The point is, Corinne is back in town, and we have a situation on our hands. She has sent a postcard saying that she will be arriving by bus, and so I take a few hours off from work at the garage to go downtown to get her. Explanations for her arrival? None. Some idea of what the agenda might be? Not a clue. Her arrival has no more rationale than her departure did all those years ago.
Although I am not secretive by nature, I have told no one else in the house about Corinne’s reappearance. When I arrive at the Greyhound station on Hawthorne Avenue, I enter the doors and smell that rich bus-station smell of humus mixed with nitrates. You feel like editorializing on humanity when you enter a bus station. But you don’t, because Corinne is already sitting there, waiting on a bench. She has two brown paper bags with her. Soiled clothes are peeking out of the tops of the bags, sweaters and unmentionables, and she’s staring at the wall clock.
And here I must try to describe my ex-wife in her current condition.
Imagine a beautiful woman of middle age who has somehow gone through a car wash. She has dried out, but the car wash has rumpled her up, left the hair going every which way, and on her face is a dazed expression and she has new parallel lines on her forehead and crow’s-feet around her eyes. Life has worried and picked at her. But that’s not the point. The point is that she’s still beautiful to me, which is strange. It’s counter to common sense.
She’s wearing a pink sweatshirt with the name of a TV show printed on it. It’s the TV show she was on and where she was mocked. The show’s name is the name of the small-minded and mean millionaire host with the thin mustache. Corinne looks up at me as I take her hand. She stands audibly. She kisses me on the cheek. For that instant her warm lips are familiar. I feel an antiquated tingle.
“Wes,” she says, “I knew you’d save me.”
“Haven’t saved you yet, Corinne,” I say, trying to laugh it off. She smells of french fries and hamburger and ketchup. A fast-food smell. The poor soul. What’s happened to her? “How are you?”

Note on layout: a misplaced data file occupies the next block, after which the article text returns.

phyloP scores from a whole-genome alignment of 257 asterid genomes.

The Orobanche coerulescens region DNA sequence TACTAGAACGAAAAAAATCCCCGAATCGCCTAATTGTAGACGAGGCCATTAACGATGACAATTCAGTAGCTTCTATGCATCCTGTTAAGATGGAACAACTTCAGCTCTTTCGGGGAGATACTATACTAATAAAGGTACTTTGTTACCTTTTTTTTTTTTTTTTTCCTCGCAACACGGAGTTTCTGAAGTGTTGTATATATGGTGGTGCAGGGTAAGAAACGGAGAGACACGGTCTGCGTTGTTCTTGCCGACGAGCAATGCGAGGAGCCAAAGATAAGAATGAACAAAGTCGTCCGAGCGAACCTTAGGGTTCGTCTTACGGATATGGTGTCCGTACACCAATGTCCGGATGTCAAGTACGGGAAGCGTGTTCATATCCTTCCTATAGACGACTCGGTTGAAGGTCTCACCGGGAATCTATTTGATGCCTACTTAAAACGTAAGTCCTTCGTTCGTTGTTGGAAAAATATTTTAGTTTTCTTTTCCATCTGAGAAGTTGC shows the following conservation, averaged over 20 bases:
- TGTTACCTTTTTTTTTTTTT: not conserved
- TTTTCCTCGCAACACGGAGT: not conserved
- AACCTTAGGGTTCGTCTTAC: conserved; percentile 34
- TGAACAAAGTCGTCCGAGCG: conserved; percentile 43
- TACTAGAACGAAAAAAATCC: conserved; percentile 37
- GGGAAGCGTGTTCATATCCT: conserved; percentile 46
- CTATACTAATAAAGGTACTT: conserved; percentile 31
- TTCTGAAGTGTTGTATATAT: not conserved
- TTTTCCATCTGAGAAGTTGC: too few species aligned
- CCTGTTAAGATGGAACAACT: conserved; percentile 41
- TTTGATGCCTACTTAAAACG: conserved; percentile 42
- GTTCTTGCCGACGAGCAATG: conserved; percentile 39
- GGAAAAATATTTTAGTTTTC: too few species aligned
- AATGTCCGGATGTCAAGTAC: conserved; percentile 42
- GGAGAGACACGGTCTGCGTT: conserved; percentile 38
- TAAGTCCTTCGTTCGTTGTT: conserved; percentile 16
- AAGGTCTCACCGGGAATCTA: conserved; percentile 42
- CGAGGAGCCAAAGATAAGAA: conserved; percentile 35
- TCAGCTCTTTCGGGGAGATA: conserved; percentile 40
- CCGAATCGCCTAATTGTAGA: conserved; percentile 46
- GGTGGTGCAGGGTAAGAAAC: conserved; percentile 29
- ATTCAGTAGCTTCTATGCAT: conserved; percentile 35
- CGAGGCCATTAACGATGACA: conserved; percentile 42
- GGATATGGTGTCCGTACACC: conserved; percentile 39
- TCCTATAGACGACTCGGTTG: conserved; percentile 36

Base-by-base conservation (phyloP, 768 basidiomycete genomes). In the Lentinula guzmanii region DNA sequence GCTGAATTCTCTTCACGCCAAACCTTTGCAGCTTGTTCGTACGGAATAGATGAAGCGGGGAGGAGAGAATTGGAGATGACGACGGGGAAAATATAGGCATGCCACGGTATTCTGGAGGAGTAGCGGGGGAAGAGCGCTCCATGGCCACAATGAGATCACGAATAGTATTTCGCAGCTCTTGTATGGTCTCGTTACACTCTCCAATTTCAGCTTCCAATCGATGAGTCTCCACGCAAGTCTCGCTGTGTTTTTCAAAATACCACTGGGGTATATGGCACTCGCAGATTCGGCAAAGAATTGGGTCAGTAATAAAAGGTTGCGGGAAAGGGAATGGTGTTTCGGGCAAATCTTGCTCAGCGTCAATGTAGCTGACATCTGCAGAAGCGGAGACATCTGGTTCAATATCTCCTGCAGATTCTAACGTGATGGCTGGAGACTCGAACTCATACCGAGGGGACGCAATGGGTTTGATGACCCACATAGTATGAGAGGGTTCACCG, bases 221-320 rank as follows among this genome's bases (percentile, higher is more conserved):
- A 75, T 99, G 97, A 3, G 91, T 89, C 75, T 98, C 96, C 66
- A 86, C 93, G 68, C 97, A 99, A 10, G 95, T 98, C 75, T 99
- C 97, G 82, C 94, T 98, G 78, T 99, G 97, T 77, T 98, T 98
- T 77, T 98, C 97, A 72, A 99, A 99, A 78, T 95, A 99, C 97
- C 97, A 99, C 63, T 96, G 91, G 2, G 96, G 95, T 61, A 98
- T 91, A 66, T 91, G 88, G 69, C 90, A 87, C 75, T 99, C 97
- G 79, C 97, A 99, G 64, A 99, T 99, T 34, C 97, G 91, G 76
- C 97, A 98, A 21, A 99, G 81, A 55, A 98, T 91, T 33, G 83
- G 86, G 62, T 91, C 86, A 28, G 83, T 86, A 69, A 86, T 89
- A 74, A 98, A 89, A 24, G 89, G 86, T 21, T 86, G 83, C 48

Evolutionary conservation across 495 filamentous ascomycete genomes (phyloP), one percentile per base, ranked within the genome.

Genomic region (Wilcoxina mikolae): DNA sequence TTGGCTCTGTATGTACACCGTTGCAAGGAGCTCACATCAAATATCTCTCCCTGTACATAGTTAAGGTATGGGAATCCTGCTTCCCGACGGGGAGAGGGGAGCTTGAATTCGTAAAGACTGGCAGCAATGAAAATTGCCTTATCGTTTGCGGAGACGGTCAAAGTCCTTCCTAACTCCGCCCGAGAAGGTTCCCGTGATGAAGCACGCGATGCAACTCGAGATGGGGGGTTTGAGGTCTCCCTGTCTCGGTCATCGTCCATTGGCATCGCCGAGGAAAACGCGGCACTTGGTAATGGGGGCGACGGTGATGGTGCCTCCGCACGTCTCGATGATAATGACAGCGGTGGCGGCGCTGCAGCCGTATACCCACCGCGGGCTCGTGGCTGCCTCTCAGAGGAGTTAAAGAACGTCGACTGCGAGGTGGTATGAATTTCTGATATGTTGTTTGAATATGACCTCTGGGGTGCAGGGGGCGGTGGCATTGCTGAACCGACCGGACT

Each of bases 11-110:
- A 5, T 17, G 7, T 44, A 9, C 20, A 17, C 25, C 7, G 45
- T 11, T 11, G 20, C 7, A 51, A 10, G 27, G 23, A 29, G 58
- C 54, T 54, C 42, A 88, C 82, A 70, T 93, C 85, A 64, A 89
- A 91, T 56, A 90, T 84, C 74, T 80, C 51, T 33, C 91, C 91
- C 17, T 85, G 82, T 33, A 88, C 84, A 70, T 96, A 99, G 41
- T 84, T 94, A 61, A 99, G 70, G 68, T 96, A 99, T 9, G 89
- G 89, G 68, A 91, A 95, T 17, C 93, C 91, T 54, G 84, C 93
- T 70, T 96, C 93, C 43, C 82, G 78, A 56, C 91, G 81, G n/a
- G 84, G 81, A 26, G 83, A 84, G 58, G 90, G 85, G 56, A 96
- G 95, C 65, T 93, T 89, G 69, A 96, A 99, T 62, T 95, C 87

“How am I? As you can see.”
I don’t say anything in the face of the incomparable wreckage she presents.
“Well,” she says, “is the inspection over? Would you take one of these bags? I’ll take the other.” She picks up one of the aforementioned bags, and when I look down I see that her shoes are split at the seams. Through the hole in her left shoe, toes are visible.
My first wife has become a bag lady, and here she is.
This is what she says in the truck on the way back to the house.
“It’s the economy. There’s suffering. You were always a grease monkey, Wes, and you could always get a job fixing cars. So you wouldn’t know. But they’re making it really personal in my case and saying that I can’t keep track of things. Perhaps I was losing track, but only in the afternoons when I was off by myself, and the experts wouldn’t deny that, although they tried to. In a way, the multinational banks did this to me, because I couldn’t live on my income and I was eventually fired from the hospital, and even though sorrow isn’t necessarily contagious, I know I caught it directly from one of my patients. He was a man who groaned all day. The groans got into my head and took up residence there. I’m hearing them now. Can you hear them? No? Lucky you. God bless you for picking me up, Wes. I know I should have given you more of a warning, but I couldn’t. My goodness, it’s cold.” She wraps a scarf around her neck. But it’s not cold. The cold is all in her head. It’s a warm and humid early-October day, seventy degrees. Indian summer. To stay warm and to give herself a greenhouse effect, she’s wrapped herself up like a mummy.
“That’s all right, Corinne,” I tell her. “Where are you staying, by the way?”
She looks at me.
“What I meant was, how long are you staying? Here? With us?”
Gazing out, she says, “American cities are so dirty.” She points to an abandoned, boarded-up drugstore. “I do remember an apothecary, and hereabouts a-dwells,” she says meaninglessly, as if she’s quoting from somewhere. She breathes in deeply and coughs twice. “Let me tell you a story. There was this woman. And she was just fine for a while, and her husband was just fine, too, and no one was to blame for anything. Let’s say this happened in the past. They lived in comfort and kindness with each other. But then something happened. Let’s say a volcano erupted. And she never knew what happened, I mean who caused the volcano, but she knew something did happen, because gradually she was never fine. The dust made her cough, and the water seemed to be poisoned, and the air smelled terrible, of lava, and there were voices, and she realized she had made a big mistake bringing a child into the world. Into this world, my God, how terrible it is, and no one has any idea.”